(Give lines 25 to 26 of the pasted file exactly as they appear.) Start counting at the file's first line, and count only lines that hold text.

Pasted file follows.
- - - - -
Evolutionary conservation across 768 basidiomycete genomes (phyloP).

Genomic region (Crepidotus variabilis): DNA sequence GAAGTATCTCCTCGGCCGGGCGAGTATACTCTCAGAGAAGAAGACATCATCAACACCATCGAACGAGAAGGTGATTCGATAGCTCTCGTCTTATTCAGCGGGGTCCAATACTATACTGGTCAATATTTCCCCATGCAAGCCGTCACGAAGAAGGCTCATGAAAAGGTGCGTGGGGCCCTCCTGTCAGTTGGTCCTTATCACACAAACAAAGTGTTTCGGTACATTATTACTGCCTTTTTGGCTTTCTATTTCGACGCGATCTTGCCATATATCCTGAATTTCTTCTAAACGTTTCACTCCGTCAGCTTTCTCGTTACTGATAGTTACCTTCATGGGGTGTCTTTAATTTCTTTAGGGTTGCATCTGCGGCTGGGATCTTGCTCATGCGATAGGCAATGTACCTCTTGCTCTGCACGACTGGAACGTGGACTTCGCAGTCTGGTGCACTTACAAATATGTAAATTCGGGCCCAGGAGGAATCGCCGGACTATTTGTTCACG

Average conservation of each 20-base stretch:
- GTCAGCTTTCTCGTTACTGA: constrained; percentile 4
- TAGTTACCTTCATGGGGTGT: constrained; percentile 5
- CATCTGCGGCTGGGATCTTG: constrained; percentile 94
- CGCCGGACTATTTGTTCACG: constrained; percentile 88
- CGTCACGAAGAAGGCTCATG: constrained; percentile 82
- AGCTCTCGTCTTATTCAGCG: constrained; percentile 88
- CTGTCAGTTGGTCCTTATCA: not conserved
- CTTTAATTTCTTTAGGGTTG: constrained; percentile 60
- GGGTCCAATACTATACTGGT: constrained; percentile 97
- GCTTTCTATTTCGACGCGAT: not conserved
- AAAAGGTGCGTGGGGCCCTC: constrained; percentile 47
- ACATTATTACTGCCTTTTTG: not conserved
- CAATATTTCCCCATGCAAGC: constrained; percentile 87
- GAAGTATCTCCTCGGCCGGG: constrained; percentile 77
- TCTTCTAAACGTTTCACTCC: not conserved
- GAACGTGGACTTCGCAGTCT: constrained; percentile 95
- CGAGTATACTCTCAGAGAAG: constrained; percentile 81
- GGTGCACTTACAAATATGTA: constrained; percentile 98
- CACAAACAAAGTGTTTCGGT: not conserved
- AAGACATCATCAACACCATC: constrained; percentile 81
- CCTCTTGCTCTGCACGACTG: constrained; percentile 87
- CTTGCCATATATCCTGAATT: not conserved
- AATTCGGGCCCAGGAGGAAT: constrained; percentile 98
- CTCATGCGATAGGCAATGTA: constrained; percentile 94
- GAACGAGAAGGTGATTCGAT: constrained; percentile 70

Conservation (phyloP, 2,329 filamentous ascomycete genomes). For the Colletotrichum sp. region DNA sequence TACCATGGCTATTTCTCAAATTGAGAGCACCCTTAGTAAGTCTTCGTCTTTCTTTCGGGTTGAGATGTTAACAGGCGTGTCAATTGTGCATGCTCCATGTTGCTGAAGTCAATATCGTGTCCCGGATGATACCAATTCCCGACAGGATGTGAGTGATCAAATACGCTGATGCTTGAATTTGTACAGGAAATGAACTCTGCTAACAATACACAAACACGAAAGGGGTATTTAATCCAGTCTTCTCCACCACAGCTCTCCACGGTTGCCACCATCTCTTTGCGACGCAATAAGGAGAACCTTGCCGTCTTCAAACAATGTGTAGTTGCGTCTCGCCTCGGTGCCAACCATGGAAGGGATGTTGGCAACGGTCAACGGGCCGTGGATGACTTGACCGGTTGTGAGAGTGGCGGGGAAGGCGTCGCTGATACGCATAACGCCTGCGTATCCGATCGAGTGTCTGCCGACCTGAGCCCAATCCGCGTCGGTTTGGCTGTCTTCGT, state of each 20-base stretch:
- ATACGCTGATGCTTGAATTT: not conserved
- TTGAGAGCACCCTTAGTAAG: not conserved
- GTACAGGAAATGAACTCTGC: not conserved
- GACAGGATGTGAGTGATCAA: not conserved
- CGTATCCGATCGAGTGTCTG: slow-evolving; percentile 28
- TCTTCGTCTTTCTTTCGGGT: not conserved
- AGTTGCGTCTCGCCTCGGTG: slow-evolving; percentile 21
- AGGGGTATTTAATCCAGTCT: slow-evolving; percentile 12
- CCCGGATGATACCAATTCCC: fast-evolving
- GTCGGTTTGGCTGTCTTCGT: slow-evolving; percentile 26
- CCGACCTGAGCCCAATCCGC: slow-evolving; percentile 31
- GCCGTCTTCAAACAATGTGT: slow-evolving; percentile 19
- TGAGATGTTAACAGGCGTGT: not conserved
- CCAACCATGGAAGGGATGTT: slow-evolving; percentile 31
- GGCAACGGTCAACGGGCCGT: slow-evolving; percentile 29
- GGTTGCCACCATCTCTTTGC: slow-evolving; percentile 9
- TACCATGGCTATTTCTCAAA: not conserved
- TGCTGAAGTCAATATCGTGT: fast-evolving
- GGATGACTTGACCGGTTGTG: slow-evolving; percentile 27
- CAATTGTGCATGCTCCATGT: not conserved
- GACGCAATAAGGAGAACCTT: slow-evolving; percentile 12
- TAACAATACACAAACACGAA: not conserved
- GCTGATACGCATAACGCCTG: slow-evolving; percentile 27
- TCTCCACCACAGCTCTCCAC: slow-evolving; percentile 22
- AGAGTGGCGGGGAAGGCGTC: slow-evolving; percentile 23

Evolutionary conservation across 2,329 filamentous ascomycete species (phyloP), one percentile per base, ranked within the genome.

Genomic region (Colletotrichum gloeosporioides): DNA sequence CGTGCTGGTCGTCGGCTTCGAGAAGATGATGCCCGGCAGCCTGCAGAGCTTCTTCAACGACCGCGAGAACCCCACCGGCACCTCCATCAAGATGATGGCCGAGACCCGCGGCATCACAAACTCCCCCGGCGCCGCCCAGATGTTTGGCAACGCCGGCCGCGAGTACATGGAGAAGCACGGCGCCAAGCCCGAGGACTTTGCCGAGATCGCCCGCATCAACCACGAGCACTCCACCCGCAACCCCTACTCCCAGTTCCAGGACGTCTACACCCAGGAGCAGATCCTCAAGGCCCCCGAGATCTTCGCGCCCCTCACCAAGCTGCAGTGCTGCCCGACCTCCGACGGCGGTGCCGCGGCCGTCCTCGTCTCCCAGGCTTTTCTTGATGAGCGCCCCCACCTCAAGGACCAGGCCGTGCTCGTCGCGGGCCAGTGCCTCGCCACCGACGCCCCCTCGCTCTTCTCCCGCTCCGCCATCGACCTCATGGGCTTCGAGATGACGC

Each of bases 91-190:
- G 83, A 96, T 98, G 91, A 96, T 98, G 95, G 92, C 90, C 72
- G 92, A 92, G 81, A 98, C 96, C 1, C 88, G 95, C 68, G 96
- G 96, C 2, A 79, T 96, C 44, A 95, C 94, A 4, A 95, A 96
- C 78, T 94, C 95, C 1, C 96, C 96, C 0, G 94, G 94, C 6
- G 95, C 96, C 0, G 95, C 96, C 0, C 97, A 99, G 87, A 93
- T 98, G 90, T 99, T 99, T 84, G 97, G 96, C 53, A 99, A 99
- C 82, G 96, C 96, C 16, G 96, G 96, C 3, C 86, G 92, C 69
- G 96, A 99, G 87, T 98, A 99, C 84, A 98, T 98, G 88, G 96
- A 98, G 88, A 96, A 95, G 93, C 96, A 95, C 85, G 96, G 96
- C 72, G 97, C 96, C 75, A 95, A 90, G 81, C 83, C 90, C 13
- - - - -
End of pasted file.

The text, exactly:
- CTTGCCATATATCCTGAATT: not conserved
- AATTCGGGCCCAGGAGGAAT: constrained; percentile 98